Pregnant women will want to carefully consider the source and quantify of any sea moss they consume because heavy metals can seriously endanger your baby.
Exposure to heavy metals can increase your chance of stillbirth or miscarriage. Children exposed to heavy metals in the womb are also at risk of developmental delays and intellectual disabilities. Heavy metals can also be passed through breast milk.
The gel form of sea moss can also be contaminated with microbial pathogens like C. Botulinum. Botulism exposure during pregnancy can cause maternal respiratory failure and even death and contributes to premature birth.
How sea moss impacts fertility for women
During an infertility struggle, it’s a great idea to optimize your nutrition, but you should ensure you’re doing it safely. Your physician will likely suggest a regimen of researched supplements to give your body the best chance to conceive.
Dietary supplements, like sea moss products, are regulated by the Food and Drug Administration (“FDA”) as food, not as drugs. This means the FDA doesn’t test or review products for their ability to contribute to or cause a medical outcome.
As noted above, sea moss contaminated with heavy metals can have very detrimental impacts on fertility. However, safely sourced sea moss can have a major nutritional benefit that can support fertility. Let’s take a look.
Iodine’s impact on female fertility
The primary benefit of sea moss is that it’s high in iodine. A lack of iodine is dangerous because it can cause thyroid problems and increase infant death, prematurity, and developmental problems. As a result, the U.S. and many other countries add iodine to table salt.
Despite widespread supplementation, Australian researchers found that about one-fifth of women of child-bearing age still had low iodine levels.
Iodine plays an important role in conception. Iodine is critical for a well-regulated thyroid. Low thyroid levels can impair ovulation and increase the risk of miscarriage.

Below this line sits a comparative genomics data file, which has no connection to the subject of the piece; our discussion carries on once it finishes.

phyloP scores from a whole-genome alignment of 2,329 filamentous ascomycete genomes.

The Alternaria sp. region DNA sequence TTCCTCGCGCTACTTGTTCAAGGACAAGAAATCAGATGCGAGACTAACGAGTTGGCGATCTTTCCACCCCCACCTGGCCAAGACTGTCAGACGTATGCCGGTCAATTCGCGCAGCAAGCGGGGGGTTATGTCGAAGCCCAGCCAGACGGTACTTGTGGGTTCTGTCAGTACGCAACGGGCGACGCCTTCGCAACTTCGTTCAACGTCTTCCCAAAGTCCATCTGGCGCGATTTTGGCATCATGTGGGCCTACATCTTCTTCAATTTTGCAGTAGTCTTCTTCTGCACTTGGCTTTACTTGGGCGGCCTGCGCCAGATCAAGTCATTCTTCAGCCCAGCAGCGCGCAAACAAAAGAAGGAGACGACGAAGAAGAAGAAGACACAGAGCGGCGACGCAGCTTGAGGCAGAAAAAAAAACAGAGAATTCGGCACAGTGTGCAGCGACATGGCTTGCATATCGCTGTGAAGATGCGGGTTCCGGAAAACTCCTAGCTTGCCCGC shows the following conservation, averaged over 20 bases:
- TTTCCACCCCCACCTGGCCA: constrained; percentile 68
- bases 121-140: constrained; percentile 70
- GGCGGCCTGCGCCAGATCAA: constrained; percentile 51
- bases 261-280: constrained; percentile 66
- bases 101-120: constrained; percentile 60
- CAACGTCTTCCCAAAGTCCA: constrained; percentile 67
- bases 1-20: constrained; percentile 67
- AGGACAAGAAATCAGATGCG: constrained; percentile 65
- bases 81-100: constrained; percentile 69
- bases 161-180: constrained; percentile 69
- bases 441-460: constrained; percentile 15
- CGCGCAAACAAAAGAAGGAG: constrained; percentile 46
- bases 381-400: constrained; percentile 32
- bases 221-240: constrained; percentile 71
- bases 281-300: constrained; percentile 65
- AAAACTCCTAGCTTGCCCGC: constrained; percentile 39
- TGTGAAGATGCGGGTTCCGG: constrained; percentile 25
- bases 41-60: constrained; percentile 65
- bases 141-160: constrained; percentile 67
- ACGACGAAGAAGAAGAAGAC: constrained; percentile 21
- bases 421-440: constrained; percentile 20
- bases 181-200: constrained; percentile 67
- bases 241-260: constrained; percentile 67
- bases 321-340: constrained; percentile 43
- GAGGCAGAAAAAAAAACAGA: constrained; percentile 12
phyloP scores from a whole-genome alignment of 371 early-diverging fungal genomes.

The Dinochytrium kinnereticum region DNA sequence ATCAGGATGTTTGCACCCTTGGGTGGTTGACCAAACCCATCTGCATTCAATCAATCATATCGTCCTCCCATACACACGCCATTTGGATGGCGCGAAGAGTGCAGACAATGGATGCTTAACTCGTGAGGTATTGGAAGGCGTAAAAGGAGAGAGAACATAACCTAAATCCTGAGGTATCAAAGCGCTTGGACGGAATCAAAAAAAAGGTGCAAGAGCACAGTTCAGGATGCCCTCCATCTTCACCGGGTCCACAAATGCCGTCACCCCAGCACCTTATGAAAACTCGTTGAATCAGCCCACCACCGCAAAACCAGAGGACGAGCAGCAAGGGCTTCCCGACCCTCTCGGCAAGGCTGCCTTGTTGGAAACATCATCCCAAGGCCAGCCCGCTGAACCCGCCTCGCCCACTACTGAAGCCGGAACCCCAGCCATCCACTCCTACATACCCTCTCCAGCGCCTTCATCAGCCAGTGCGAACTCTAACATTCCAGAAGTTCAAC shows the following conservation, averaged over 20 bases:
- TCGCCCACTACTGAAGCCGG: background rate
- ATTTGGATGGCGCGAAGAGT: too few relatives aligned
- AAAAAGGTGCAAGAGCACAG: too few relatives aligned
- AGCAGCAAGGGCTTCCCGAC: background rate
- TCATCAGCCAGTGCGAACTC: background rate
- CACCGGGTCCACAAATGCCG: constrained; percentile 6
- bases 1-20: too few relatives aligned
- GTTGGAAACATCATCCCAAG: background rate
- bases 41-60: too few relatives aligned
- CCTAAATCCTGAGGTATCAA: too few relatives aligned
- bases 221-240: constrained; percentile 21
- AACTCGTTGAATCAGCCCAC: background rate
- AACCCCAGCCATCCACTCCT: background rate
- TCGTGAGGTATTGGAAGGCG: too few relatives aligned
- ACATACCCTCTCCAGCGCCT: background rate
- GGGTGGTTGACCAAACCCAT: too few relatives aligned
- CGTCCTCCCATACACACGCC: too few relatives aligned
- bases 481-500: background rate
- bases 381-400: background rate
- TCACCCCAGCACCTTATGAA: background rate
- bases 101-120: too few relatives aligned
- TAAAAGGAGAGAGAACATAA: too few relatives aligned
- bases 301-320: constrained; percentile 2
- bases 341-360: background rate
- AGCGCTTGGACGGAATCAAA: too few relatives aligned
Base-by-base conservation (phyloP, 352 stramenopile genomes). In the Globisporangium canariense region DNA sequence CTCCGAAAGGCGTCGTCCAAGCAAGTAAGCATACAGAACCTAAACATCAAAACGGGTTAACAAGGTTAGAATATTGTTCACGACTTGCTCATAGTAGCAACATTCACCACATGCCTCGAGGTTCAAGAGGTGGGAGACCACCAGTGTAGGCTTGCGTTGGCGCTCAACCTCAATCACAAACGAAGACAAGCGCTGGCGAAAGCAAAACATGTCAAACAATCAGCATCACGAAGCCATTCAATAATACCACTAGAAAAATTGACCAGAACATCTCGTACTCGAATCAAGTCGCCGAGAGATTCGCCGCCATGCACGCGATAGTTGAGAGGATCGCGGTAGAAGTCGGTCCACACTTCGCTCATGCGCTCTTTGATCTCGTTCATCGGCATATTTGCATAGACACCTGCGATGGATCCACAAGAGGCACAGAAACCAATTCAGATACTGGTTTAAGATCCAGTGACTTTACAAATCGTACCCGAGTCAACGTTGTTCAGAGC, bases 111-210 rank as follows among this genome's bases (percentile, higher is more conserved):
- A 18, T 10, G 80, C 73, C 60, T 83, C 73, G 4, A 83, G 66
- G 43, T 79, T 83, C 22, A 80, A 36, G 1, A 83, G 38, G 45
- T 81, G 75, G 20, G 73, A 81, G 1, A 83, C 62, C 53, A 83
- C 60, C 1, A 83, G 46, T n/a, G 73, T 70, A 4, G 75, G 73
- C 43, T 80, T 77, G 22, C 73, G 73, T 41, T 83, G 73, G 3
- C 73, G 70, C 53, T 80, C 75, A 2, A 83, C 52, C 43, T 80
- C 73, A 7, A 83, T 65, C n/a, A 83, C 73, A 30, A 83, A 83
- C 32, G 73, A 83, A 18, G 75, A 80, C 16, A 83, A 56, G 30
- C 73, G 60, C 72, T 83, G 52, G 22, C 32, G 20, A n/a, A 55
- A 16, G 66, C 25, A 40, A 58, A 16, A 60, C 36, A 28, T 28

Researchers speculate that increased iodine intake could be one treatment avenue for people with unexplained infertility.
Dairy products, eggs, cheese, and chicken are other sources of iodine.
Does sea moss have an impact on male fertility?
While the positive connection between female fertility and iodine intake is clear, the opposite is true for male fertility.
High iodine intake is associated with lower sperm motility and lower sperm counts. Many articles and studies associate the worldwide decline in sperm levels to the widespread increase in iodine consumption.
Sperm must be of sufficient count and movement for conception.
Is sea moss better than prenatal vitamins?
Pregnant people should not use sea moss as a substitute for prenatal vitamins. While sea moss is nutrititonally dense, it does not have the full level of the daily recommended vitamins and minerals to best support a pregnant person and developing fetus.
Most importantly, the CDC states that folic acid is the only clinically proven ingredient shown to reduce the risk of neural tube defects. Because folic acid is a synthetic ingredient, it isn’t found in sea moss unless the manufacturer adds it to the product.
Is it safe to take sea moss while breastfeeding?
The heavy metals and high iodine content of sea moss can be transmitted to the infant via breastmilk.
A small study of Korean mothers, who are traditionally given seaweed soup after birth, found a high prevalence of elevated iodine and hypothyrodisim in infants.
Infant brain development can be impacted by exposure to heavy metals, even at low doses.
Is sea moss high in folic acid?
Sea moss is naturally high in folate.
Folate encompasses multiple forms of Vitamin B9. Folic acid is a synthetic version of folate. Both folic acid and folate help prevent neural tube defects.
Sea moss can be a good way to add some extra vitamins and minerals to your diet. However, sea moss can contain high levels of heavy metals which can be unsafe during pregnancy.
If you decide to include sea moss in your diet, carefully research the source and disclose it to your doctor to prevent contradictions with other supplements or medications.